[open-bibliography] Wikipedia project: bibliographic-archival data base

David Weinberger self at evident.com
Tue Sep 13 18:18:09 UTC 2011

"A piece of content or data is open if anyone is free to use, reuse,
and redistribute it — subject only, at most, to the requirement to
attribute and share-alike"

That describes any data you can get via LibraryCloud's API.

I know that's not exactly what you want the stated definition to mean,
but it is what the definition says.

As for the attempt to enforce a particular and precise definition of a
term already in common (and thus usefully sloppy) use: There's value
in the attempt, so long as it's understood that the precise definition
will only be enforceable and understood within particular contexts.
This list is one of the those contexts for "open."

David W.

On Tue, Sep 13, 2011 at 1:41 PM, Peter Murray-Rust <pm286 at cam.ac.uk> wrote:
> On Tue, Sep 13, 2011 at 6:03 PM, Roy Tennant <tennantr at oclc.org> wrote:
>> On 9/13/11 9/13/11 € 9:20 AM, "Jim Pitman" <pitman at stat.Berkeley.EDU>
>> wrote:
>> > Either data is open, and it is possible to get hold of the entire
>> > dataset with a clear open license for what you can so with it. Or it is
>> > not
>> > open.
>> Rather than sit back and allow David to be hoisted on his own petard, I
>> feel
>> it necessary to point out a few things. This list does not own the term
>> "open" and neither does it get to declare when the use of it is
>> appropriate.
>> You DO get to declare a set of terms around a specific use of it, such as
>> "open as defined by the Working Group on Open Bibliographic Data" but
>> that's
>> about it.
> The OKF has defined "Open Knowledge" in the Open Definition
>> The Open Knowledge Definition (OKD) sets out principles to define
>> ‘openness’ in knowledge – that’s any kind of content or data ‘from sonnets
>> to statistics, genes to geodata’. The definition can be summed up in the
>> statement that “A piece of content or data is open if anyone is free to use,
>> reuse, and redistribute it — subject only, at most, to the requirement to
>> attribute and share-alike.”.
> It is generally accepted on lists run by the OKF that "Open" refers to this
> definition.
> When using this concept elsewhere  I either capitalize it ("Open") or use
> "OKD-compliant" to make it clear that there is a formal definition.
> The lax use of "open" adds no value. If the word can be defined to mean
> whatever the author likes, then it is redundant (unless specifically
> defined). Thus there is no difference between:
> "the data are openly available"
> and
> "the data are available"
> There is great importance in defining what is meant by "open". The Open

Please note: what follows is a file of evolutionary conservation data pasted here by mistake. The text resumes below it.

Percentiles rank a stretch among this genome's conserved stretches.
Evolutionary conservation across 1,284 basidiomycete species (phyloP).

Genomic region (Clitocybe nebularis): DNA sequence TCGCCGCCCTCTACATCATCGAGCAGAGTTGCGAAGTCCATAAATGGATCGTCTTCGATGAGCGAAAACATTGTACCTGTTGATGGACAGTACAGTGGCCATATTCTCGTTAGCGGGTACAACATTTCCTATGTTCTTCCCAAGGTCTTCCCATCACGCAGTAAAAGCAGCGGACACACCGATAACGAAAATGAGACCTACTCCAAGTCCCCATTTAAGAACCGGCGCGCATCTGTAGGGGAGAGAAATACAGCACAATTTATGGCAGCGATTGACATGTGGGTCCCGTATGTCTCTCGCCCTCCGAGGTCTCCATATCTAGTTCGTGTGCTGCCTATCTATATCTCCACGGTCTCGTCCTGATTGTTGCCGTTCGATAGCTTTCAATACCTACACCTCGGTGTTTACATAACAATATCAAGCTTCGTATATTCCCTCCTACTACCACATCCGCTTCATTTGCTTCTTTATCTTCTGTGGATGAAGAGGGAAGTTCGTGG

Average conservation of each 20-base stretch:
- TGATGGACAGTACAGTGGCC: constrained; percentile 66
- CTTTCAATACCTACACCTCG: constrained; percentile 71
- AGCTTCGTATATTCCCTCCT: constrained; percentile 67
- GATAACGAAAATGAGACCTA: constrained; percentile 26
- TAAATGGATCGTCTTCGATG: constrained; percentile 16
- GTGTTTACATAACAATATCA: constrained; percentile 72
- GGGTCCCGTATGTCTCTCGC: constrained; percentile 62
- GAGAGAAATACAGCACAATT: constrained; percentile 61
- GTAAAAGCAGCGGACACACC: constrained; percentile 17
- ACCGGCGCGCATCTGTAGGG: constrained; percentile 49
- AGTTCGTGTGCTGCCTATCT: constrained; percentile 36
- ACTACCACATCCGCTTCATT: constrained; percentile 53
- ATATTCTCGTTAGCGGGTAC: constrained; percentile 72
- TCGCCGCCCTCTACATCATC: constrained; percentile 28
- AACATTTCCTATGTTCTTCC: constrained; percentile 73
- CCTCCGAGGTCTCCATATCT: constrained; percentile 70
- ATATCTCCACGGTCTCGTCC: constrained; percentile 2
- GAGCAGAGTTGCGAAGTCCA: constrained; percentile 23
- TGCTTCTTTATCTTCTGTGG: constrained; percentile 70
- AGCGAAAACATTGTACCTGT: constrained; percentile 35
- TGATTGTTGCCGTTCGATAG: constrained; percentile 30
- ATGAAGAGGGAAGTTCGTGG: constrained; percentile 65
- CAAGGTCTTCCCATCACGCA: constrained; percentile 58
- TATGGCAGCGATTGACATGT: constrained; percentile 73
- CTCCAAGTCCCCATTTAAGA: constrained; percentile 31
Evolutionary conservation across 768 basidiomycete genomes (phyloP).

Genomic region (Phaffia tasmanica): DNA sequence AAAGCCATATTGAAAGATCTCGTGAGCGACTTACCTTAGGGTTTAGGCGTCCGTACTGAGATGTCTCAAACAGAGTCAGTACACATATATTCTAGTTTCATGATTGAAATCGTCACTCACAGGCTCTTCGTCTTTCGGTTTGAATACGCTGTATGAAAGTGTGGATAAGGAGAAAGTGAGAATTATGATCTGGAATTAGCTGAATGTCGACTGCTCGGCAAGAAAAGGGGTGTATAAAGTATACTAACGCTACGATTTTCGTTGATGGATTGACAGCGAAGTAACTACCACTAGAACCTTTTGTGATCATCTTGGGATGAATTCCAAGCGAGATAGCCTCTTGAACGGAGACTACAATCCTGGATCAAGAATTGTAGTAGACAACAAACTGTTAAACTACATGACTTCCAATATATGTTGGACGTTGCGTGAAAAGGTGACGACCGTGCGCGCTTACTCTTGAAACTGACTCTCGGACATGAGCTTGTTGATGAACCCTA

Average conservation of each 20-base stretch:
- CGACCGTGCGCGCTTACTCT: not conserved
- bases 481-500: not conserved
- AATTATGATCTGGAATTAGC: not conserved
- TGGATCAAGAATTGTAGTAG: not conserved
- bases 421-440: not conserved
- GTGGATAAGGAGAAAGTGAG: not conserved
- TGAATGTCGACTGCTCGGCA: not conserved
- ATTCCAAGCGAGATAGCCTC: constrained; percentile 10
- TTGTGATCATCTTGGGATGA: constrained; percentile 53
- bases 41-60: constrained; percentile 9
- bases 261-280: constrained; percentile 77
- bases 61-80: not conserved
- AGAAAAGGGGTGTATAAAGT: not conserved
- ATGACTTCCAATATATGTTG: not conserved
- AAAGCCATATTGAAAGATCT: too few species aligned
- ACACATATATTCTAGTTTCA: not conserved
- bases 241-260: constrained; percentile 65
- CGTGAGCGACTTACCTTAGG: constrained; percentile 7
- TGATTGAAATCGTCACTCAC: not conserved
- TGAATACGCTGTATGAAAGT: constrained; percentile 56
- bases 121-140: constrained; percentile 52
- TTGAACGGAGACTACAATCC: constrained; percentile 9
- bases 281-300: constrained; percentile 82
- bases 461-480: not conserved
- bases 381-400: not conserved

> Source community has put great effort into this through the Open Source
> Initiative (http://www.opensource.org/ ). It has now been able to reach the
> stage where "Open Source" is universally understood as "OSI-compliant".
> By contrast the Open Access movement has taken a decade to converge on a
> practical definition of Open Access. This matters; if an author has to pay
> 3000 USD to have a paper regarded as Open Access it is important that we
> know what it means (and in many cases we still don't, precisely).
>> This is also why the kind of discussion that might reveal the nuances of
>> "open" cannot happen here due to religious-style zealotry. If something
>> isn't "open" according to your strict standards it isn't open at all. This
>> completely misses the fact that "open" as in the Harvard API may be
>> completely fine and useful for nearly all real world purposes.
> This is not religious; it's practical. If we are going to use "open" as a
> useful label then it has to be defined. If people are going to pay money, or
> change their business model, then it should be crystal clear.
> "open" as in "the Harvard API" adds no information. Instead call it "the
> Harvard conditions" and point us at the place where they are PRECISELY
> defined. And precise definitions matter. If we do something that is not
> allowed we may end up being sued. If we don't know what is allowed then we
> either break the rules or are too afraid to do anything.
> The advantage of the OKD is that it is universal and almost always trivial
> to understand and implement. There may be cases where it isn't appropriate -
> fine - but in that case you should describe precsiely what you want and what
> you don't want. And that has to be explainable to everyone involved. The OSI
> found that writing your own licence was very complex and dangerous - so most
> people use an OSI-compliant licence
>> If I can accomplish useful work with Harvard's API (and I likely can,
>> although I haven't yet tested it out), then great. Whether I can download
>> the entire dataset may be completely immaterial (and usually is) to
>> getting
>> that useful work accomplished. But then practicality isn't what this group
>> is about, it's about religion. Now I will go back to lurking, where I
>> expect
>> to take my lumps like a man. Wake me up again when you're ready to have
>> that
>> nuanced discussion.
> The OKF welcomes everyone - it is not relligious and very practical. Its
> definition is being adopted by publishers, funders, governments beacuse
> *they* need precise guidelines. For example it took two years' work to
> create the Panton Principles for Open Science data
> http://pantonprinciples.org/ and Open Access publishers such as Biomed
> Central are now adopting them because they are *useful*. The Open
> Bibliography principles follow the same philosophy. We believe they are
> useful in the same way.
> Please stay with us
> P.
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> --
> Peter Murray-Rust
> Reader in Molecular Informatics
> Unilever Centre, Dep. Of Chemistry
> University of Cambridge
> CB2 1EW, UK
> +44-1223-763069
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